Govt and businesses want greater tax certainty, says Grace Perez-Navarro

Grace Perez-Navarro
The Organization for Economic Co-operation and Development (OECD) has been at the forefront of international negotiations in adopting a “Unified Approach” to tax large and highly profitable multinational enterprises, including digital companies. The OECD is seeking public comments on its proposals to arrive at a global framework to tax firms based on where they have significant consumer-facing activities and generate their profits. Grace Perez-Navarro, deputy director of the OECD’s Centre for Tax Policy and Administration, tells Sudipto Dey how the proposed tax regime would look like. Edited excerpts:

How would the new global tax regime look like if the proposals are accepted by all countries?

There are fundamental changes that are being proposed. For highly digitised and consumer-facing businesses, we are proposing to look at the enterprise as a whole for taxation, as distinct from traditional arm’s length transfer-pricing principles, which are based on a separate-entity approach.

Another big change is that we would apply a formula-based approach to tax profits, as distinct from an arm’s length principle using facts and circumstances. That would simplify the process of tax calculation, which is very complicated now. These two are very important differences (from the current regime). 

Many countries have to give up some part of their tax jurisdiction rights (to agree to the proposals). Do you see that as a challenge?

Yes, it is a challenge to get 134 countries and jurisdictions to agree. It is also a challenge to make countries give up some of their fair tax rights. But we find countries are willing to do this if they get in exchange greater tax certainty, better dispute prevention, and binding dispute resolution mechanisms. The tax certainty component is a very important part of the package.

The fact is if we do not reach an agreement, we would have a proliferation of unilateral measures, which will stifle investment and growth and lead to increased compliance costs for companies. Businesses may then spend more on compliance than innovation.

What has been the feedback of companies to these proposals?

During the BEPS (Base Erosion and Profit Shifting) project, we had a lot of companies opposing that project. Paradoxically, we find a lot of support from companies, including big digital companies and non-digital ones. And the reason is that they want tax certainty, and not dealing with different measures across the world. They want stability in the international tax system increased. In our public consultations, we received tax proposals from big businesses — this is a first. They all want certainty (in tax interpretations) with standardised rules, and spend less time on compliance.

So, these proposals will apply to even brick-and-mortar, non-digital companies?

The proposal we have put forward in the “Unified Approach” applies not only to digital companies but also large consumer-facing businesses. We recognise that while the big focus is on digital companies, there are some unresolved issues with large non-digital companies. After discussion with a lot of countries we looked at what it is about digital companies that is enabling them to engage heavily in an economy without having a physical presence. A lot of that has to do with engagement with the consumer. So, our proposals would capture some traditional businesses — mostly business-to-consumer but also some business-to-business activity.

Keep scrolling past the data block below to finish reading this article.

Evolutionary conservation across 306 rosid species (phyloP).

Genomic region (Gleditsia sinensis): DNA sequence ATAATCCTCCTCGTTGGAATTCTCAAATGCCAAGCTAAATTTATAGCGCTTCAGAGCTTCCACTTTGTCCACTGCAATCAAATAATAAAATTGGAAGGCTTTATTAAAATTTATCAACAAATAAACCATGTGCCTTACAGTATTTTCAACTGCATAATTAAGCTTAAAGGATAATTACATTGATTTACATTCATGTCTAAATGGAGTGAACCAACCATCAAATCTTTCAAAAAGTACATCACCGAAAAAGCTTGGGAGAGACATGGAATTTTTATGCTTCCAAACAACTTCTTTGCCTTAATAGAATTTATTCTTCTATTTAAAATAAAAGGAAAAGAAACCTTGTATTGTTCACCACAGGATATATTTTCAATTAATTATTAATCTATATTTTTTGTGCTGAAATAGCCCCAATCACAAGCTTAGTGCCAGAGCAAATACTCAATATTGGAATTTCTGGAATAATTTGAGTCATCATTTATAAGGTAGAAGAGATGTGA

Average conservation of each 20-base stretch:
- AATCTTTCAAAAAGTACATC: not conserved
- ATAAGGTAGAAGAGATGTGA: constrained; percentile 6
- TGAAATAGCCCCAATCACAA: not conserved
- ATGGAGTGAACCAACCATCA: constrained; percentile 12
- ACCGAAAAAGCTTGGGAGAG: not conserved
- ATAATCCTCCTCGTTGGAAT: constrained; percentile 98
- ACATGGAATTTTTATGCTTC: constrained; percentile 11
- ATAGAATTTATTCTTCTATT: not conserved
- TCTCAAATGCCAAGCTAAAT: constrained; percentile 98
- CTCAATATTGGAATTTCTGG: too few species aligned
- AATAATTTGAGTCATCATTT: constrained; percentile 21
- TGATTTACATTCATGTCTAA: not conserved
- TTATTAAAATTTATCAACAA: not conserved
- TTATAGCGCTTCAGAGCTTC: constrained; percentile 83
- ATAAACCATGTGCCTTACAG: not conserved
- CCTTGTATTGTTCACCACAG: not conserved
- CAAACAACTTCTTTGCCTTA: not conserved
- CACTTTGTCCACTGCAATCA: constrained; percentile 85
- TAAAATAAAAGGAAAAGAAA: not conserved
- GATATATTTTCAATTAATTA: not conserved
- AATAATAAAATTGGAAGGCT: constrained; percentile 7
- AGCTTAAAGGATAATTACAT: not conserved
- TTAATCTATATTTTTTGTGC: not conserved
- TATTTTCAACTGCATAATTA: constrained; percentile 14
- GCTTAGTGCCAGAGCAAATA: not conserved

The new tax regime is not only about consumption, but also of sustained and significant economic activity.

The current tax regime is marred by litigation. Could you give us a sense of how you plan to address that issue?

Circumscribing the application of the rules to large multinationals limits the number of taxpayers caught in the new rules. (The proposal is to apply the new rules to companies that are over and above the euro 750 million turnover threshold. This threshold is under negotiation among countries). More importantly, we are trying to incorporate as part of the package binding dispute-resolution mechanisms to ensure that there is no lengthy, costly litigation.

How hopeful are you of a consensus on all issues, and by when?

First, we are trying to get a high-level political commitment to the way forward. We hope by January next year we get the political agreement on the outline of the architecture even if we have not sorted out the technical details. By June we hope to have a political commitment to the whole package. Our deadline is November 2020 — at the time of the G20 meet — where we present the final solution. The questions around implementation will come after that. All the core components and the key elements (of the new tax regime), including the carve-outs, the binding dispute resolution mechanism, should be ready by June next year.

So you expect all the countries to sign a joint agreement (once they arrive at a consensus)?

We feel there should be a separate agreement that will enable all countries to jump into the pool at the same time. But this is still under discussion.

Would countries have some sort of space to manoeuvre?

I would not say there will be a lot of space. But there will be flexibility built into the nexus threshold. Given the differences in population among countries, we may have different thresholds, depending on the size of a country.

India introduced the Equalisation Levy in 2016. What will happen to those unilateral measures?

There are around 20 countries that have introduced unilateral measures. When the new tax regime comes into play, we expect these unilateral measures to get repealed. The EQ in India does not generate too much revenue, but was intended to show that India wants to tax the digital economy.



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